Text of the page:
The payback deadline is looming for Newhall Land and Farming Co.’s owner, which filed for bankruptcy protection nearly one year ago. But as the payback date approaches, the effects of the bankruptcy have trickled down to the local level.

LandSource Communities Development, LLC, filed for Chapter 11 protection on June 8, 2008, and must start repaying its debt after May 31.

“Obviously, our budgets are greatly restricted because of both (the bankruptcy and the economy),” Newhall Land spokeswoman Marlee Lauffer said Friday. “There’s very little construction activity. (But) there’s not a lot of new construction going on anywhere in Southern California.”

Lauffer said the company expects to emerge from the bankruptcy filing intact, without having to sell any major assets.

Those assets include the Valencia Water Co. and the Tournament Players Club, both owned by Newhall Land.

The way forward for the company, she said, will also include developing Newhall Ranch, a 21,000-home, Valencia-sized community planned southwest of the Interstate 5/Highway 126 junction.

LandSource’s bankruptcy travails have also put a damper on the charitable side of Newhall Land, Lauffer said.

“We’re unable to participate in charitable activities, (but) local nonprofits are very understanding,” she said. “As we become reorganized, we’ll be back as a valuable member of the nonprofit contribution scene.”

“It’s a big wait-and-see,” Santa Clarita spokeswoman Gail Ortiz said of the LandSource reorganization. Given the state of the national economy, “if this was a standalone issue, it would be a much bigger deal.”

City officials are paying attention to the reorganization, she said, “mostly because we want to see what’s going to happen with (Newhall Land).”

The developer has partnered with the city through the years. A recent example of that partnership involves the construction of new on/off-ramps at the Interstate 5/Magic Mountain Parkway interchange. Newhall Land provided funding for the work.

LandSource filed for chapter 11 protection on June 8, 2008. At the time, the company received debtor-in-possession financing of $1.185 billion from a group of lenders led by Barclay’s Bank.

The financing included a $135 million line of credit, allowing LandSource to carry on with business during the reorganization.

Understanding the present nature of the LandSource debacle means backtracking.

In 2004, Miami-based home builder Lennar Corp. and partner LNR shelled out about $1 billion to buy Newhall Land, the Santa Clarita-based mastermind of Valencia.

Flash forward to March 2007, when Barclay’s invested $1.55 billion to finance LandSource – a joint venture between Lennar, LNR Property Corp. and MW Housing Partners.

The mission of LandSource – which took ownership of Newhall Land – was to create ready-to-build home sites and commercial properties in California, Arizona, Florida, New Jersey, Nevada and Texas.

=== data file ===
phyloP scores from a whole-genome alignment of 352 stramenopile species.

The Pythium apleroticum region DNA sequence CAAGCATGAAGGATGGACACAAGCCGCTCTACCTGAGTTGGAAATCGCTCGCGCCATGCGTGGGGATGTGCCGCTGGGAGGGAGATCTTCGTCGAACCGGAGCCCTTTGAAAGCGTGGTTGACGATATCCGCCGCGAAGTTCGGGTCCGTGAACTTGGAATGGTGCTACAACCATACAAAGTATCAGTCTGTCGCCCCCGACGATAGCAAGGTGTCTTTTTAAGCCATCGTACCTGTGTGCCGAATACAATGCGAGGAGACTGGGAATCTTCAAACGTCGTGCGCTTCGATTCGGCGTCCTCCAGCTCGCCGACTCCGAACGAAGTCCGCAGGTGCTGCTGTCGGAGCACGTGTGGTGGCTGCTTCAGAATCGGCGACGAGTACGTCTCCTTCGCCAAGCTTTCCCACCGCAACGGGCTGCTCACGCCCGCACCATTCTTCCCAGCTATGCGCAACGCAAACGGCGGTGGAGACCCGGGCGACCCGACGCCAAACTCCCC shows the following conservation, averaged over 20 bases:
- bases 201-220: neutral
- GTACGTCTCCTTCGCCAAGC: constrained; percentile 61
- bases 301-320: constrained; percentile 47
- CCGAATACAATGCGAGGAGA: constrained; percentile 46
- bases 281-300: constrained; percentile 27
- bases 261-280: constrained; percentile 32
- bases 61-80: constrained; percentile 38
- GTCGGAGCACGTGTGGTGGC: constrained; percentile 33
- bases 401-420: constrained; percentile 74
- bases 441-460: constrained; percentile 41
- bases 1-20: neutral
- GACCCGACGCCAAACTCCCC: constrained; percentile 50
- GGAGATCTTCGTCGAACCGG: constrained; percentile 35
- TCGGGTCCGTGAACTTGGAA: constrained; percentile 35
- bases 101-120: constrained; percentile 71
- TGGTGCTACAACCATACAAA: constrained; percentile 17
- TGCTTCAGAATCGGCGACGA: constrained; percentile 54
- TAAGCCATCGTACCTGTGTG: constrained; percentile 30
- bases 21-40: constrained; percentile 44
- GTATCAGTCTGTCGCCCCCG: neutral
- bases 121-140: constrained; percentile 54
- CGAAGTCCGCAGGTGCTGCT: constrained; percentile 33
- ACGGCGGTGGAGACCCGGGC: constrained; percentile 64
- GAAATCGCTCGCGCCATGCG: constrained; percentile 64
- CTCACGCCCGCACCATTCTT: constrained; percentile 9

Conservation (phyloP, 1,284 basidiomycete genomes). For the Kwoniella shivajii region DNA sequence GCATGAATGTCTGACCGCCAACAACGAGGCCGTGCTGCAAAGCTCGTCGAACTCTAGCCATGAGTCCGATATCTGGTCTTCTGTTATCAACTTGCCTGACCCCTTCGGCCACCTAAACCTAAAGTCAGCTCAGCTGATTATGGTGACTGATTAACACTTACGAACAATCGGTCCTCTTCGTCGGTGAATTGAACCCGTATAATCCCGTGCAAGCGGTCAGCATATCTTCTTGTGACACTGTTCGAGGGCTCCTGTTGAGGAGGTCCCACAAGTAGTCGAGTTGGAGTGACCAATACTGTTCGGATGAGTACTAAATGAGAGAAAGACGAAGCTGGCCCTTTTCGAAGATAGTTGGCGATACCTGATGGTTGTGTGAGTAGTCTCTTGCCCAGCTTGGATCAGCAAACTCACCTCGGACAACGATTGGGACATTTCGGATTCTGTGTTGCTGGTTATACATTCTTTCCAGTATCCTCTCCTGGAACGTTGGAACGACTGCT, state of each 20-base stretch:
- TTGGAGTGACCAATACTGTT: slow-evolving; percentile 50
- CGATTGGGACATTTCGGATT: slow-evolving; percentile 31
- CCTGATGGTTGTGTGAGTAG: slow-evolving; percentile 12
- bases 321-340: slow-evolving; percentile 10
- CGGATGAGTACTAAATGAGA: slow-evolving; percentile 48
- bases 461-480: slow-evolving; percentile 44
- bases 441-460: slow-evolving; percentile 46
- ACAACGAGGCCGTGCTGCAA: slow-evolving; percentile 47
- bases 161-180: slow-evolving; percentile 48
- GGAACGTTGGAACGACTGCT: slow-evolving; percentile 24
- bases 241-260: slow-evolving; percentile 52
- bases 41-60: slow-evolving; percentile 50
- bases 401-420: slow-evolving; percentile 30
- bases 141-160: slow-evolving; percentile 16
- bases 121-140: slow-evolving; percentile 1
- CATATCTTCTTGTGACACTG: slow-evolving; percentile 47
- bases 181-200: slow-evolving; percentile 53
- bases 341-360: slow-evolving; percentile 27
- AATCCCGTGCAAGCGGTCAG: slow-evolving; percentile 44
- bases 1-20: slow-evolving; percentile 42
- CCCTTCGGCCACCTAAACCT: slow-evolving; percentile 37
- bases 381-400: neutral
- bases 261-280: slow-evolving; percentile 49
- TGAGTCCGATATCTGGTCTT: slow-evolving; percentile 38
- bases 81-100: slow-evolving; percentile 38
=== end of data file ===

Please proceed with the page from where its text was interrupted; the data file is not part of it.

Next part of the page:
In 2007 more than 60 percent of LandSource was sold to the California Public Employees Retirement System, or CalPERS.

By 2008 the company had run into trouble restructuring its debt and defaulted on loan payments. On June 8 of last year, LandSource filed for bankruptcy protection in U.S. Bankruptcy Court in Delaware.

The debtor-in-possession financing expires May 31, and the next scheduled reorganization plan hearing is set for May 1 in a Delaware courtroom.

After multiple changing of hands, Newhall Land has become little more than a brand name, despite its more than 140-year home in the Santa Clarita Valley community, according to a local attorney.

“The Newhall Land and Farming name has a lot of cache,” said Lou Esbin, a certified bankruptcy expert. “It’s not the Newhall Land that existed prior to the sale to Lennar. The people may be the same, but the company is not.”

Esbin, who represents three businesses that contracted with Newhall Land, is keeping a close watch on the reorganization plan for LandSource.

He explained that Lennar plans to provide roughly $140 million – about 10 percent of the outstanding debt – in exchange for 15 percent of the new entity that comes out of the reorganization.

The trade publication Big Builder News reported last week that the money Lennar is offering comes with conditions relieving the company of previous obligations including bonds and development costs – obligations estimated to be worth about $55 million.

How the LandSource matter ultimately will affect Newhall Land’s operations remains to be seen.

Local vendors who provided goods and services may not be paid back the amounts they are owed, Esbin said.

When it comes to Newhall Ranch, he said: “The land is there, and (the economy is) always going to go through cycles.

“At some point, Newhall Ranch will be built. At what price point, I can’t begin to say.”

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